- 2005 2 May
When it comes to songwriting, I must begin by saying: God does not need any of our songs. He is not waiting for one of us to write the song that will signal the second coming, but He is worthy of our songs. He is worthy of songs that remind us of who He is, what He has done and what He is going to do. He is worthy of songs that encourage the Church and tell of His greatness.
There are over 100 references in the Bible about singing to the Lord. I would encourage you to read Exodus 15:1-21. It is the song of Moses and Miriam. Some scholars believe it to be the oldest song on record. Of course, there are many references in scripture that exhort us to sing new songs. Psalm 33:3 says, “Sing to him a new song; play skillfully, and shout for joy.” Psalm 95:1-7 gives a wonderful invitation to worship the Lord. Psalm 98:1-9 is a song of God’s victory. All of these songs praise God for who He is and what He has done. They paint a large picture of our God.
I am blessed to know that God has not lost his ability to inspire new songs in the hearts of his people. He moved on Moses; He put songs in the hearts of writers such as Fanny Crosby and Charles Wesley; and He is still moving in people like you and me. Praise the Lord for his never-ending power!
As we look at songwriting, I believe there are three important questions we must ask ourselves:
1. What is our motivation?
Worship music has never been more popular than it is right now. It has given quite a financial boom to the Christian music industry. In light of that, it is certainly fair to ask what motivates us.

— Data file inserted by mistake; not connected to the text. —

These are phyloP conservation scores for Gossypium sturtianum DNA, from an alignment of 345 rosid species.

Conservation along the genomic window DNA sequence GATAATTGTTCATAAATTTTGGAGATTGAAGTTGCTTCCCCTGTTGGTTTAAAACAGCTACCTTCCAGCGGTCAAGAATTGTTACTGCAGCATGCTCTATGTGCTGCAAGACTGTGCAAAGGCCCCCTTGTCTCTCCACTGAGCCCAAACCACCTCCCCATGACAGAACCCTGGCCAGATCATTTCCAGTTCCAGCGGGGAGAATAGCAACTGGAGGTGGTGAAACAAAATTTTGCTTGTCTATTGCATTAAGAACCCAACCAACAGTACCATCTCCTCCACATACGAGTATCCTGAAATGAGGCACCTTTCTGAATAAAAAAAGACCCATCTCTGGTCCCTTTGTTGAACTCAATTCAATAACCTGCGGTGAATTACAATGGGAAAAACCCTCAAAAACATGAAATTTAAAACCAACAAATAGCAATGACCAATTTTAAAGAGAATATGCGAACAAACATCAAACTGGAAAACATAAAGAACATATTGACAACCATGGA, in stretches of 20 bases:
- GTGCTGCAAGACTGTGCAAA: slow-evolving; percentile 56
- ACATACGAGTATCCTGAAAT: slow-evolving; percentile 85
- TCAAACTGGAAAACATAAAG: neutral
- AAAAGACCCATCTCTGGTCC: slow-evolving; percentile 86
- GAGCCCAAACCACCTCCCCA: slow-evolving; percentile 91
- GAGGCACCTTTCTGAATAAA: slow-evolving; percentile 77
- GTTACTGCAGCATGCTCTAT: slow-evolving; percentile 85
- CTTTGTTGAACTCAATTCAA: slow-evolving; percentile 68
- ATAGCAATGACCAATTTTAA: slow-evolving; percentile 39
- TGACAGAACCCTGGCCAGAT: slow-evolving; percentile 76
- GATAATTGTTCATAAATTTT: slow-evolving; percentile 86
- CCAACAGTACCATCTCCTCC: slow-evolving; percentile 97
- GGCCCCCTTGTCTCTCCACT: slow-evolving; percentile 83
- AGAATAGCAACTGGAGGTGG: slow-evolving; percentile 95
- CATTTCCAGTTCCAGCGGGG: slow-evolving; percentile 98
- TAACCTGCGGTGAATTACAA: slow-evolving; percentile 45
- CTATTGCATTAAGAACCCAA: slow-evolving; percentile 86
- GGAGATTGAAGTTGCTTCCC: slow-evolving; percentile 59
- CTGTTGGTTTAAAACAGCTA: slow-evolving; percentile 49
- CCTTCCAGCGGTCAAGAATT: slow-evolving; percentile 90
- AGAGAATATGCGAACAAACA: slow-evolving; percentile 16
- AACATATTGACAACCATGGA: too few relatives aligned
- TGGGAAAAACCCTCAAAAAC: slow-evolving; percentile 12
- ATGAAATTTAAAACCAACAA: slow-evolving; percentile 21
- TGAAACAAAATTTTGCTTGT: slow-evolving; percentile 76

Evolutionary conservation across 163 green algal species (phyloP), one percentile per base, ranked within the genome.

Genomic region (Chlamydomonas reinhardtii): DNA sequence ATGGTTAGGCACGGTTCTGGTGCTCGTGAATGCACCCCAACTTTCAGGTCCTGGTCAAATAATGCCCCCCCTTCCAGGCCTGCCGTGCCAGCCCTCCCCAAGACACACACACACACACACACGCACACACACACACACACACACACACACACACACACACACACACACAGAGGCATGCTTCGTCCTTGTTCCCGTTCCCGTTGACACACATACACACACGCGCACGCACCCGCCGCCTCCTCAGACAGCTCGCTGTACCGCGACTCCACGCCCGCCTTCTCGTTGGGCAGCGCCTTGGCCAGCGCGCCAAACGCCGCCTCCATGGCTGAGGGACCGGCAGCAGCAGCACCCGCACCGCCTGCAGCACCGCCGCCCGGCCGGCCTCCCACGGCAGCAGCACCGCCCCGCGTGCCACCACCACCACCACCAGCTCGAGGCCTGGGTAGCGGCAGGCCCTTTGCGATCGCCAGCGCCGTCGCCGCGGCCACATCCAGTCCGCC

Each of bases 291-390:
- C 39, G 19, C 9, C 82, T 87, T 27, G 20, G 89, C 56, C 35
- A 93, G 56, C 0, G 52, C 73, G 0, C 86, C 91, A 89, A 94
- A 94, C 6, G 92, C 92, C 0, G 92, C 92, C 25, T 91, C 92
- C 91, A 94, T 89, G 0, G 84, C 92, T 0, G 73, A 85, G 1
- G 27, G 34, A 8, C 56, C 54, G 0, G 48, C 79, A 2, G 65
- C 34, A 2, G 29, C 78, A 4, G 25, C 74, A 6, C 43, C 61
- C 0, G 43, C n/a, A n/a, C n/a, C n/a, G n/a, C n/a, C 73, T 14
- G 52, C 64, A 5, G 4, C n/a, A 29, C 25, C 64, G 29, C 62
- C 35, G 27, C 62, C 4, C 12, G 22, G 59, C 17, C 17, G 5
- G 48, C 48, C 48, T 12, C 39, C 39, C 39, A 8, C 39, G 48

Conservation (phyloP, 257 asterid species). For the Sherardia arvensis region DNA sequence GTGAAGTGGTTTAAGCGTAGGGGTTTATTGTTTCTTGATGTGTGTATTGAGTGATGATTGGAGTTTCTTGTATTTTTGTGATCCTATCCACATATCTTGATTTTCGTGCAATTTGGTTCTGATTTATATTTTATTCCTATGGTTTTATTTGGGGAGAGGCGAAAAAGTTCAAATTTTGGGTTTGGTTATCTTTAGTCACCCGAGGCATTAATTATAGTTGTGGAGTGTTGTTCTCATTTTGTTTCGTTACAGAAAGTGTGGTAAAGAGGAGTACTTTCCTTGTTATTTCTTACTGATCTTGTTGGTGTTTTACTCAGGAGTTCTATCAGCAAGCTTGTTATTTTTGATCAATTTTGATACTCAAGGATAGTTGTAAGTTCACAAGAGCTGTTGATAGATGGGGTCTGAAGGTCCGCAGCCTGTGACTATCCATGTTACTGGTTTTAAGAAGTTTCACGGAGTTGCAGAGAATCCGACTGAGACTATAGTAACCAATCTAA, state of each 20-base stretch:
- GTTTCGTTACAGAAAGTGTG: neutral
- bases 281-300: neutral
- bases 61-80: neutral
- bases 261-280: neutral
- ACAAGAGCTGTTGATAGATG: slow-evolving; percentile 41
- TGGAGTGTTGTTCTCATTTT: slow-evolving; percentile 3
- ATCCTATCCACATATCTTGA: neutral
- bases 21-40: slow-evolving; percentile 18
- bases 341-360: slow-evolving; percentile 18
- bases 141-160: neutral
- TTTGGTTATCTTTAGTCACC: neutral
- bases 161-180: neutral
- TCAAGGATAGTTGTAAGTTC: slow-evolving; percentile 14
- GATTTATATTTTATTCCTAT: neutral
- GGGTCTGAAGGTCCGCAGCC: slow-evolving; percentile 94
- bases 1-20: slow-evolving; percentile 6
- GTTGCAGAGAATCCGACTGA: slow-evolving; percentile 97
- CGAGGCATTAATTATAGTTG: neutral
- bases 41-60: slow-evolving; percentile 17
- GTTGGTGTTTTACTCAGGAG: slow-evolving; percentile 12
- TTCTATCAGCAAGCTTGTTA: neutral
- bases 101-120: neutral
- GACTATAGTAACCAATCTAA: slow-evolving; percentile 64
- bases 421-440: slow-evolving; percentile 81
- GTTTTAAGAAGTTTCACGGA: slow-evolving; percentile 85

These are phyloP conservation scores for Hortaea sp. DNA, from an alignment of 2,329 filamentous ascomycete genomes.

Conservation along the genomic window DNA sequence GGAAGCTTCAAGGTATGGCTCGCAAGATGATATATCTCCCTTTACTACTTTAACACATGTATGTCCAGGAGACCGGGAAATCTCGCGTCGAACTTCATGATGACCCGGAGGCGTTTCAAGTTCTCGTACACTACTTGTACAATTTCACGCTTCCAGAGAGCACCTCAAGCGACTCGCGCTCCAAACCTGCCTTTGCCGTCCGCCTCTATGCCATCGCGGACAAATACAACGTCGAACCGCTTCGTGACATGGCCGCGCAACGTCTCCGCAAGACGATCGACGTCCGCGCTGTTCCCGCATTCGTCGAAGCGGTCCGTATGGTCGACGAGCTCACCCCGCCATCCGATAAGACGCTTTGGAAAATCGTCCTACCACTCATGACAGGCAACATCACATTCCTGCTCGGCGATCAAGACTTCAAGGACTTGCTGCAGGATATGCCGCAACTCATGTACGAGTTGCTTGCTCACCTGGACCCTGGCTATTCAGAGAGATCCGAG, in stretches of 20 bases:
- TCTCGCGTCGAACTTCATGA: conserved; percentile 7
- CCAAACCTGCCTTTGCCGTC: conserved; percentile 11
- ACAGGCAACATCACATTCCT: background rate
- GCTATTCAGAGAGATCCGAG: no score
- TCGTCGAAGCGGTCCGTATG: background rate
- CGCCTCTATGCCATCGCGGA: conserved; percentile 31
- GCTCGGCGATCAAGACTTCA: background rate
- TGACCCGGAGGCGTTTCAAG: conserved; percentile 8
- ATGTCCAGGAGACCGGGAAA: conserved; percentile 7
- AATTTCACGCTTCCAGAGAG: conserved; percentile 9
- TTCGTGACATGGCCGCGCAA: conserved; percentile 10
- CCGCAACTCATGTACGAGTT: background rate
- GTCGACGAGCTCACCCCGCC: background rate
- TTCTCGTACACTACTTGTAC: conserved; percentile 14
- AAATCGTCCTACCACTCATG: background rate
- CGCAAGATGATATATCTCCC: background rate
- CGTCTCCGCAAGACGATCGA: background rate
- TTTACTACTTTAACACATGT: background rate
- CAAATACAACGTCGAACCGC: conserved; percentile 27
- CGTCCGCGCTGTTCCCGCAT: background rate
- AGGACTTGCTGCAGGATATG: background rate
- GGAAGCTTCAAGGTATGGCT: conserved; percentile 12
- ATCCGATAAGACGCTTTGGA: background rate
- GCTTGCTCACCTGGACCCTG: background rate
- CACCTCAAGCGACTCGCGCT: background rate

Remember the story of Annanias and Sapphira in Acts 5:1-10? Annanias sold a piece of property, brought the money to the apostles and said they were giving the whole amount to the church. In reality, they were keeping some of it for themselves. They could have kept it all, but they lied to God and His people. Have you ever wondered what motivated them to lie? Pride? Recognition? Glory for themselves? We do not know exactly what their motives were, but we do know that God killed them for their actions that day.
Now, don’t get me wrong. I am not saying that God will kill those who are writing songs with wrong, self-seeking motives. I am suggesting something even worse. If our motives are not pure, He might just remove his hand from the talents and gifts that he has given us. He might just leave us to our own devices with powerless songs that lack the authority that only He can give. He will not yield his glory to another (Isaiah 48:11). Our songs must be for his glory alone.
2. What makes a good song from a theological or Biblical perspective?
A lost person who comes to our worship services will more than likely hear two themes in our songs: God is love, and God is Holy. Of course those are true statements, but He is so much more. I could go and find a secular, godless band and ask them to write a song on God’s love, and I bet that they could come up with something. They could just think about their wives or girlfriends and use God’s name instead. I do not take lightly the love of God. I even wrote a song called “You Are My King (Amazing Love.” But God is so much more than love.